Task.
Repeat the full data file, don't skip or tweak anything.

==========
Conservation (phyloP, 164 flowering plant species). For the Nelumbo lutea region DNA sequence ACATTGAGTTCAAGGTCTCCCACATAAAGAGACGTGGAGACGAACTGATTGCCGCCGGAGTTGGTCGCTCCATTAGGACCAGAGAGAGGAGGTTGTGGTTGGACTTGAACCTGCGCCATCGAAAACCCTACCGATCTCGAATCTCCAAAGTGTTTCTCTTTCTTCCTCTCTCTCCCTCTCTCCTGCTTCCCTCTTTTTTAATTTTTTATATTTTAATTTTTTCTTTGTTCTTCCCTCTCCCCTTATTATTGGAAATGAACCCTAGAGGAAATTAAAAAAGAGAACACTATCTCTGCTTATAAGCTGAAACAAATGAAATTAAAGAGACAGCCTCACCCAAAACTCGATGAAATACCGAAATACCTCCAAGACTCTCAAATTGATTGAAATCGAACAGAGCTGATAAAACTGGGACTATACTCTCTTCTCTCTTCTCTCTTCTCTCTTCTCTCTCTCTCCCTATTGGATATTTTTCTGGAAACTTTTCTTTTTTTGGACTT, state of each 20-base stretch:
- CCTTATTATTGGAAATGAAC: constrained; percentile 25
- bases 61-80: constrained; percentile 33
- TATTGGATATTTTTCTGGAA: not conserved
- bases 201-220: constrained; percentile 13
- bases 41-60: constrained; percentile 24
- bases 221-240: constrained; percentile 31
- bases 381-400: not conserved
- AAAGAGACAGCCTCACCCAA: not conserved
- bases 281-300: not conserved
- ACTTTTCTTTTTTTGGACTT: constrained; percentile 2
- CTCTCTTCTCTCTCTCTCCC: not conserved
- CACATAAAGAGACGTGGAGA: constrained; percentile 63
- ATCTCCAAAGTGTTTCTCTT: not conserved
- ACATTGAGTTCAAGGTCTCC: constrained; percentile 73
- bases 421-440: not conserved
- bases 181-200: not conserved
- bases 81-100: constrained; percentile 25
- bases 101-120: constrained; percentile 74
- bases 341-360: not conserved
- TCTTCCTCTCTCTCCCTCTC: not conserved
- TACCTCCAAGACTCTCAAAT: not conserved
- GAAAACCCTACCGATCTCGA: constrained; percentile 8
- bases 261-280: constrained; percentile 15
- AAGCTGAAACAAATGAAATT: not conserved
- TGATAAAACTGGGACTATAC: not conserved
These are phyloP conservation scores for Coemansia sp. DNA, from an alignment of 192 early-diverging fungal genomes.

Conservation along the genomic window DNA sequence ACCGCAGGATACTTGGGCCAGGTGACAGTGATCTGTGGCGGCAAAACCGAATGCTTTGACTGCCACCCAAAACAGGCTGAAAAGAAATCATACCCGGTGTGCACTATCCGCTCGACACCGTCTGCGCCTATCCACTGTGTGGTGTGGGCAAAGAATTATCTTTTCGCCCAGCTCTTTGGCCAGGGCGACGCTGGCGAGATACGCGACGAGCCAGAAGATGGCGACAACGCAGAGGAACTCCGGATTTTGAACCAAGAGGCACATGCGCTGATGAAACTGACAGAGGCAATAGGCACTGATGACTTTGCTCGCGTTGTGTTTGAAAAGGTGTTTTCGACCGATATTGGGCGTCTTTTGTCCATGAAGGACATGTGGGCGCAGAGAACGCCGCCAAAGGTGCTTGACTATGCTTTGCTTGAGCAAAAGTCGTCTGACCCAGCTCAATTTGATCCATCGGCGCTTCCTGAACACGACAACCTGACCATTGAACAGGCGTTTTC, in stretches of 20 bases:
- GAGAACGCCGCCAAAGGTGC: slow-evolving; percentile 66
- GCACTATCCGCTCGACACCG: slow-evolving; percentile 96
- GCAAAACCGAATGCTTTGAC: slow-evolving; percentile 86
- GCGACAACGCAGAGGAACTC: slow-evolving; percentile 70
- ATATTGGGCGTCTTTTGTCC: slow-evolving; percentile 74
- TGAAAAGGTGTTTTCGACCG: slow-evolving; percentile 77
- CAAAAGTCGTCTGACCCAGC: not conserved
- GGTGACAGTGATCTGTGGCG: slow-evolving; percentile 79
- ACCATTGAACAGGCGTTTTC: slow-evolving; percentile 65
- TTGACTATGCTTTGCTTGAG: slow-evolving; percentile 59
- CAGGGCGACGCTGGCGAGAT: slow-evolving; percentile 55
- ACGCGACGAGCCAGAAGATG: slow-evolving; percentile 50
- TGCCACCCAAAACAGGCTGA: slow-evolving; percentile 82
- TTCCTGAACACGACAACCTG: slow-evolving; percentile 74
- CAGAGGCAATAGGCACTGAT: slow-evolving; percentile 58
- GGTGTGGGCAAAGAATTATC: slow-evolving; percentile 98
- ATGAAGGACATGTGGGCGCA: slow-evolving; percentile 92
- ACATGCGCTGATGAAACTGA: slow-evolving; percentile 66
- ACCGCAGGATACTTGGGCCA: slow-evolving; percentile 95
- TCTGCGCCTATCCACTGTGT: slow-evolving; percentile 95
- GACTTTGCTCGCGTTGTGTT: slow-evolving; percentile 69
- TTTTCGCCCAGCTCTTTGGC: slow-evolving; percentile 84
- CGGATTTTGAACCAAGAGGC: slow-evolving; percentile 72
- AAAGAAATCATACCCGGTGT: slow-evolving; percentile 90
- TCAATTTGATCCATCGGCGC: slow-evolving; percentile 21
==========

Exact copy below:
Conservation (phyloP, 164 flowering plant species). For the Nelumbo lutea region DNA sequence ACATTGAGTTCAAGGTCTCCCACATAAAGAGACGTGGAGACGAACTGATTGCCGCCGGAGTTGGTCGCTCCATTAGGACCAGAGAGAGGAGGTTGTGGTTGGACTTGAACCTGCGCCATCGAAAACCCTACCGATCTCGAATCTCCAAAGTGTTTCTCTTTCTTCCTCTCTCTCCCTCTCTCCTGCTTCCCTCTTTTTTAATTTTTTATATTTTAATTTTTTCTTTGTTCTTCCCTCTCCCCTTATTATTGGAAATGAACCCTAGAGGAAATTAAAAAAGAGAACACTATCTCTGCTTATAAGCTGAAACAAATGAAATTAAAGAGACAGCCTCACCCAAAACTCGATGAAATACCGAAATACCTCCAAGACTCTCAAATTGATTGAAATCGAACAGAGCTGATAAAACTGGGACTATACTCTCTTCTCTCTTCTCTCTTCTCTCTTCTCTCTCTCTCCCTATTGGATATTTTTCTGGAAACTTTTCTTTTTTTGGACTT, state of each 20-base stretch:
- CCTTATTATTGGAAATGAAC: constrained; percentile 25
- bases 61-80: constrained; percentile 33
- TATTGGATATTTTTCTGGAA: not conserved
- bases 201-220: constrained; percentile 13
- bases 41-60: constrained; percentile 24
- bases 221-240: constrained; percentile 31
- bases 381-400: not conserved
- AAAGAGACAGCCTCACCCAA: not conserved
- bases 281-300: not conserved
- ACTTTTCTTTTTTTGGACTT: constrained; percentile 2
- CTCTCTTCTCTCTCTCTCCC: not conserved
- CACATAAAGAGACGTGGAGA: constrained; percentile 63
- ATCTCCAAAGTGTTTCTCTT: not conserved
- ACATTGAGTTCAAGGTCTCC: constrained; percentile 73
- bases 421-440: not conserved
- bases 181-200: not conserved
- bases 81-100: constrained; percentile 25
- bases 101-120: constrained; percentile 74
- bases 341-360: not conserved
- TCTTCCTCTCTCTCCCTCTC: not conserved
- TACCTCCAAGACTCTCAAAT: not conserved
- GAAAACCCTACCGATCTCGA: constrained; percentile 8
- bases 261-280: constrained; percentile 15
- AAGCTGAAACAAATGAAATT: not conserved
- TGATAAAACTGGGACTATAC: not conserved
These are phyloP conservation scores for Coemansia sp. DNA, from an alignment of 192 early-diverging fungal genomes.

Conservation along the genomic window DNA sequence ACCGCAGGATACTTGGGCCAGGTGACAGTGATCTGTGGCGGCAAAACCGAATGCTTTGACTGCCACCCAAAACAGGCTGAAAAGAAATCATACCCGGTGTGCACTATCCGCTCGACACCGTCTGCGCCTATCCACTGTGTGGTGTGGGCAAAGAATTATCTTTTCGCCCAGCTCTTTGGCCAGGGCGACGCTGGCGAGATACGCGACGAGCCAGAAGATGGCGACAACGCAGAGGAACTCCGGATTTTGAACCAAGAGGCACATGCGCTGATGAAACTGACAGAGGCAATAGGCACTGATGACTTTGCTCGCGTTGTGTTTGAAAAGGTGTTTTCGACCGATATTGGGCGTCTTTTGTCCATGAAGGACATGTGGGCGCAGAGAACGCCGCCAAAGGTGCTTGACTATGCTTTGCTTGAGCAAAAGTCGTCTGACCCAGCTCAATTTGATCCATCGGCGCTTCCTGAACACGACAACCTGACCATTGAACAGGCGTTTTC, in stretches of 20 bases:
- GAGAACGCCGCCAAAGGTGC: slow-evolving; percentile 66
- GCACTATCCGCTCGACACCG: slow-evolving; percentile 96
- GCAAAACCGAATGCTTTGAC: slow-evolving; percentile 86
- GCGACAACGCAGAGGAACTC: slow-evolving; percentile 70
- ATATTGGGCGTCTTTTGTCC: slow-evolving; percentile 74
- TGAAAAGGTGTTTTCGACCG: slow-evolving; percentile 77
- CAAAAGTCGTCTGACCCAGC: not conserved
- GGTGACAGTGATCTGTGGCG: slow-evolving; percentile 79
- ACCATTGAACAGGCGTTTTC: slow-evolving; percentile 65
- TTGACTATGCTTTGCTTGAG: slow-evolving; percentile 59
- CAGGGCGACGCTGGCGAGAT: slow-evolving; percentile 55
- ACGCGACGAGCCAGAAGATG: slow-evolving; percentile 50
- TGCCACCCAAAACAGGCTGA: slow-evolving; percentile 82
- TTCCTGAACACGACAACCTG: slow-evolving; percentile 74
- CAGAGGCAATAGGCACTGAT: slow-evolving; percentile 58
- GGTGTGGGCAAAGAATTATC: slow-evolving; percentile 98
- ATGAAGGACATGTGGGCGCA: slow-evolving; percentile 92
- ACATGCGCTGATGAAACTGA: slow-evolving; percentile 66
- ACCGCAGGATACTTGGGCCA: slow-evolving; percentile 95
- TCTGCGCCTATCCACTGTGT: slow-evolving; percentile 95
- GACTTTGCTCGCGTTGTGTT: slow-evolving; percentile 69
- TTTTCGCCCAGCTCTTTGGC: slow-evolving; percentile 84
- CGGATTTTGAACCAAGAGGC: slow-evolving; percentile 72
- AAAGAAATCATACCCGGTGT: slow-evolving; percentile 90
- TCAATTTGATCCATCGGCGC: slow-evolving; percentile 21